“Everything I’m doing seems to be getting me there right at the end. If I’m in the same position I was in at the Open last year tomorrow, then I’m obviously playing an incredible round and I’ll just be trying to finish the job.”
The Australian, who finished runner-up two years ago at The Masters to Charl Schwartzel, will have the weight of his country on his shoulders in the final round. (I mean, I’m worried about some of my journo friends who may sob in the media center and get escorted off the grounds or something if an Aussie doesn’t win tomorrow. And I’m only somewhat joking.)
“Obviously, to win the Masters would be incredible,” Scott said. “It would be great for Australia. We’ve never looked better odds-wise going into a Sunday, except that one year in 1996. It’s going to be a hell of a round tomorrow.”
Scott paused and winced a little when he brought up the ’96 Masters, when Norman lost a six-shot lead to Nick Faldo, who eventually won by an astonishing five strokes.
I cringed, too. I was only 13, but that was the first Masters I vividly remember watching and I still recall how badly I felt for Norman. I was cheering for him because I’ve always rooted for the underdog and for some reason, my 13-year-old self didn’t like the arrogance Faldo exuded.
“Aussies are proud sporting people, and we’d love to put another notch in our belt,” said Scott.” … this is one thing that one of us would like to do tomorrow for sure.”
*THE AUSSIES: Australian golf fans are besides themselves that there are THREE players from the Down Under near the top of the leaderboard heading into Sunday’s final round at The Masters. Scott, of course, is in solo third, and Marc Leishman and Jason Day are tied for fourth. This is the best shot that Australians have to notch their first Masters victory. They have waited, patiently, and experienced many, many heartbreaks. So, why not?
“Obviously I fell short two years ago but I have a good opportunity to get out there and win my first major and my first green jacket,” Day said after booking a date with American Matt Kuchar in the third-last pairing tomorrow.
“And to be the first Australian to win it, although it would be great if ‘Scotty’ (Adam Scott) or ‘Leish’ (Marc Leishman) could do it if I couldn’t.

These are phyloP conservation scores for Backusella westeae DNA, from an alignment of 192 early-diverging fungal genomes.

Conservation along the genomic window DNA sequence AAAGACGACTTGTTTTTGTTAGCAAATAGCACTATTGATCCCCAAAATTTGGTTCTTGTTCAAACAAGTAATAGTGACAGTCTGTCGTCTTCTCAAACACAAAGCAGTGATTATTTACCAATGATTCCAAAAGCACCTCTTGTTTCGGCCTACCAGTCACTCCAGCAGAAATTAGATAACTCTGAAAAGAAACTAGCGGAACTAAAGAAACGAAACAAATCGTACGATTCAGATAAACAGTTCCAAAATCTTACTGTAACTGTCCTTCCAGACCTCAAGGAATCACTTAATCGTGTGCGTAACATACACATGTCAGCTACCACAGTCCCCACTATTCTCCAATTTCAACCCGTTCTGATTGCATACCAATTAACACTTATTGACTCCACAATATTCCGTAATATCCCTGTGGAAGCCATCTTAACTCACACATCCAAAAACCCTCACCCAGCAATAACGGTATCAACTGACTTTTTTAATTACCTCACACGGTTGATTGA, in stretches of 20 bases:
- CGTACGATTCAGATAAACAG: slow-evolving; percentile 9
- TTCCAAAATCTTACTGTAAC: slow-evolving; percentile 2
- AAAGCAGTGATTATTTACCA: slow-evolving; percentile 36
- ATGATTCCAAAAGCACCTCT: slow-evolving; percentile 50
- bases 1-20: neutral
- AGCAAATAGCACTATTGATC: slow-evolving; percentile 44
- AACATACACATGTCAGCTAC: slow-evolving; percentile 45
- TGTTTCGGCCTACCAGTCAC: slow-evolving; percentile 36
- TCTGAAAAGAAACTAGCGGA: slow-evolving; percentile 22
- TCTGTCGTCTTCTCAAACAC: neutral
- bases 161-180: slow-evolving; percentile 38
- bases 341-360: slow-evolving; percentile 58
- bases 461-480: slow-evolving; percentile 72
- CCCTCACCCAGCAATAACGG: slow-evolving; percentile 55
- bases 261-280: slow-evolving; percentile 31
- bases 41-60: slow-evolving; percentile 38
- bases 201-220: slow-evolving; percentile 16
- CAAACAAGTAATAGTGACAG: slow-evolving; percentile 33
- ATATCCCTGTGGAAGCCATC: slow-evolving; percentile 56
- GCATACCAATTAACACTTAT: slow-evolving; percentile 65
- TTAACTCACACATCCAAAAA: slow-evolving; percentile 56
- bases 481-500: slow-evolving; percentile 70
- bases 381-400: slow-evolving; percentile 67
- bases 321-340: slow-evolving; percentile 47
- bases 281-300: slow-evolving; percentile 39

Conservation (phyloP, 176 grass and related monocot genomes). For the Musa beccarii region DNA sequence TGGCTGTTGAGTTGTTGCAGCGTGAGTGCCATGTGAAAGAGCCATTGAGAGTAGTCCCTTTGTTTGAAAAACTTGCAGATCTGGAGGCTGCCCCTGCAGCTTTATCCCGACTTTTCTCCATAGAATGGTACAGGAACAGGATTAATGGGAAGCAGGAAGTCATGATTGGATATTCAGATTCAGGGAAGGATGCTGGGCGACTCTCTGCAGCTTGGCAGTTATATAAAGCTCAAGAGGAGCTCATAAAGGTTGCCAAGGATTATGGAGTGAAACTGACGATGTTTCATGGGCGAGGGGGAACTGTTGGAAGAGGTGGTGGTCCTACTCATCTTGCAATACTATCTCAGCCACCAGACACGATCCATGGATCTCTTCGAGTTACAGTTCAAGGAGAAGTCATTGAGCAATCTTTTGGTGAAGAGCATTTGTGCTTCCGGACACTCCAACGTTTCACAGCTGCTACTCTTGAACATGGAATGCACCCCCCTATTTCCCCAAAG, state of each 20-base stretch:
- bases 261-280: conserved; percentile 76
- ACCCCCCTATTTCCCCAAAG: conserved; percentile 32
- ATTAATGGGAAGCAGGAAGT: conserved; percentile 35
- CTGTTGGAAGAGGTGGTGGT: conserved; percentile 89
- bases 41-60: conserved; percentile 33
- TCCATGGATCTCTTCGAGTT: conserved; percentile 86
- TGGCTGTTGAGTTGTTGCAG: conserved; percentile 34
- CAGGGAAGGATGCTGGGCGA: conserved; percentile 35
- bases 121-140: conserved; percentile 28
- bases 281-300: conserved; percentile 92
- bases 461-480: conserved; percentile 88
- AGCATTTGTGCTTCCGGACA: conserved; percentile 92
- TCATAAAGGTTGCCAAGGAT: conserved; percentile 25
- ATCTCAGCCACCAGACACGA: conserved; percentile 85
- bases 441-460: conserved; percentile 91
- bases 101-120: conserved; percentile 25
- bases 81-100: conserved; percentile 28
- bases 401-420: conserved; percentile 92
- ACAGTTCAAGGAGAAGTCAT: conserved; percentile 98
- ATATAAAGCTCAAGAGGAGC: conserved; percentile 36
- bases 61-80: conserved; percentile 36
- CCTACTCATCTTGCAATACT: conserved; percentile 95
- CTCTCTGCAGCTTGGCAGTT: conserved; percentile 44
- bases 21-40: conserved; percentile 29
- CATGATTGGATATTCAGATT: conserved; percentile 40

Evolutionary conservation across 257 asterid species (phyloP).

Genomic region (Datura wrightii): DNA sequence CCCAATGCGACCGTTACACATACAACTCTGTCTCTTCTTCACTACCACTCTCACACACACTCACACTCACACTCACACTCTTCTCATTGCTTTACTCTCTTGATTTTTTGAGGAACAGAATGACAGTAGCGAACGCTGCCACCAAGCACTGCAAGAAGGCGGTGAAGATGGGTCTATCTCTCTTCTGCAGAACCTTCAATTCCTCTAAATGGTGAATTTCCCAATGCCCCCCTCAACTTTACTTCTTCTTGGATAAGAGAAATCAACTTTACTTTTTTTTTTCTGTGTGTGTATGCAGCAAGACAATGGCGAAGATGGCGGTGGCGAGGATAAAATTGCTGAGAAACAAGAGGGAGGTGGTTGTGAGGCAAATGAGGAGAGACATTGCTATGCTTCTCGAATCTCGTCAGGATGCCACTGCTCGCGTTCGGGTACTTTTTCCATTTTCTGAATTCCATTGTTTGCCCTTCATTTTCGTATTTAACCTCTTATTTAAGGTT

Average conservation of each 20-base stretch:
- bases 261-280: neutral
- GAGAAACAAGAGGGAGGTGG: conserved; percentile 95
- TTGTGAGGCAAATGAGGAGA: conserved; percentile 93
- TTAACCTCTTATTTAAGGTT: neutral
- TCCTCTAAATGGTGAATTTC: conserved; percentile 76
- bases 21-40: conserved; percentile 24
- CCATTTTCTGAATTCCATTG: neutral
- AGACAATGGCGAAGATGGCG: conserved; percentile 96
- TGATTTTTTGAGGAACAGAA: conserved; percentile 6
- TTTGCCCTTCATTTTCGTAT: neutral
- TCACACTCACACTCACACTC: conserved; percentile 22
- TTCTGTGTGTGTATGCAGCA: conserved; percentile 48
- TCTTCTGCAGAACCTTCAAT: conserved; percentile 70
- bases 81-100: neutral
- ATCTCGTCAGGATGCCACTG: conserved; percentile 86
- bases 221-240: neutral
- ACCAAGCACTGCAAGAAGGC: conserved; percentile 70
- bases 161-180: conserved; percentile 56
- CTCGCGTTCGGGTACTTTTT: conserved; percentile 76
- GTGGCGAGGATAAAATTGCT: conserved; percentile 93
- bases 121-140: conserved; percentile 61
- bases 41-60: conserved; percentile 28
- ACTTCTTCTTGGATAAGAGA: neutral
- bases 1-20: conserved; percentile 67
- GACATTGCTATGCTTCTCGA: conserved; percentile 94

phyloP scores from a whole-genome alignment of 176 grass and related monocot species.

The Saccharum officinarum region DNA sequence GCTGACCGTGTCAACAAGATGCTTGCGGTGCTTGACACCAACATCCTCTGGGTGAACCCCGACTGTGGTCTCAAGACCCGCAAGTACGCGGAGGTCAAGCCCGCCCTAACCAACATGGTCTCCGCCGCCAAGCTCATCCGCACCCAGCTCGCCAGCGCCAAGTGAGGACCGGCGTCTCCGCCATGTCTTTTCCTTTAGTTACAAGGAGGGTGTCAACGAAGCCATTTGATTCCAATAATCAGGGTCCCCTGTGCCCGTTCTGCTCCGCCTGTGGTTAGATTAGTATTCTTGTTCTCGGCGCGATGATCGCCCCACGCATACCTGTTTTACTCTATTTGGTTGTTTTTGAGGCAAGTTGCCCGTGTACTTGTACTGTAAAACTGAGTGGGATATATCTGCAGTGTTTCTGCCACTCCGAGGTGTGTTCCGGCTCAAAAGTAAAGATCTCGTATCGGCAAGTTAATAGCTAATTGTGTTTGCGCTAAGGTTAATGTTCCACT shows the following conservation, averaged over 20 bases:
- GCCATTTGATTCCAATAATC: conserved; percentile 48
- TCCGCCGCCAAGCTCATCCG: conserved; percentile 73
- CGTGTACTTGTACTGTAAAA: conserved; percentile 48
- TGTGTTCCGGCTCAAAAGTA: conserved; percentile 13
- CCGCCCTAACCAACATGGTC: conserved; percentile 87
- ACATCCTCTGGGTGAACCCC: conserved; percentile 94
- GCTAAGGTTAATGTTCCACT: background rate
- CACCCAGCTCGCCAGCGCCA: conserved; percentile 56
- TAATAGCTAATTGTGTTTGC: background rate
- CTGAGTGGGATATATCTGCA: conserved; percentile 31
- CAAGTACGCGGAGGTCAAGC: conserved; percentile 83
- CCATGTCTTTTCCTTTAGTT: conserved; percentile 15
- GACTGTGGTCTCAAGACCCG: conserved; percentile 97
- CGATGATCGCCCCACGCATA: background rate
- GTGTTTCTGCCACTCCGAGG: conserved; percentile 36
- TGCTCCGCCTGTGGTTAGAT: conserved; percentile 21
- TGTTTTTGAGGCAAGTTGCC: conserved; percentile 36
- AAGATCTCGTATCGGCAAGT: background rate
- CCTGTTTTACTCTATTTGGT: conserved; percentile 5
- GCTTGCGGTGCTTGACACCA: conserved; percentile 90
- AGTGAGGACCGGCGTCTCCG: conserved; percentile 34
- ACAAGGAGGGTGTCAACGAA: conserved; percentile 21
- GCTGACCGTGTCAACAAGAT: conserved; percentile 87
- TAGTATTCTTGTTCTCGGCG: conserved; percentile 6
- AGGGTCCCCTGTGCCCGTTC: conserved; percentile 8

Day tied for runner-up honors two years ago at The Masters. He was disappointed by closing the third round with two three-putt bogeys, but perhaps playing in the second-to-last group will serve Day well, taking some of the pressure off him (or not adding more).
He wowed crowds and said, “Hello, Augusta,” in 2011, with his gutsy Sunday run. Can he do it again and seal the deal this time? Well, he has at least a bit of experience to lean on.
“It does start on the back nine Sunday, but you have to get through the front nine,” said Day.
“You have to pick your battles. Weigh the risk versus reward and that’s what champions do — they pull the shot off at the right time. I’m very excited with the opportunity.”
Leishman has quietly played splendid golf this week at Augusta National and consistently stayed at the top of near the top of the leaderboard for all three rounds, which isn’t an easy feat. Then again, Leish has nothing to lose.
“I think I won seven or eight times as a pro now,” he said. “Slept on the lead maybe four, close to the lead a few. So I’ve sort of done it before. Obviously it’s different in the Masters, but I feel pretty comfortable at it, to be honest.”
He is a chill guy (and one of the nicest and most genuine, I might add).
Leishman pointed out that he’s learned something every round he’s played at Augusta National — and we know experience is crucial here.
“I learned a lot again today,” said the 29-year-old Australian. “So I hit the ball well, I just got to hole the putts tomorrow. I missed a few really makable putts and if they go in then I’m 8‑ or 9‑under. But I also holed a couple of good par putts as well, so I’m well and truly in it. I need a low one tomorrow, no knows. Maybe we’ll take that Aussie curse off.”
Which will it be? Or if you don’t think any of the Australians will pull it off, who do you think will be wearing green on Sunday evening?
(AP Photo/Matt Slocum)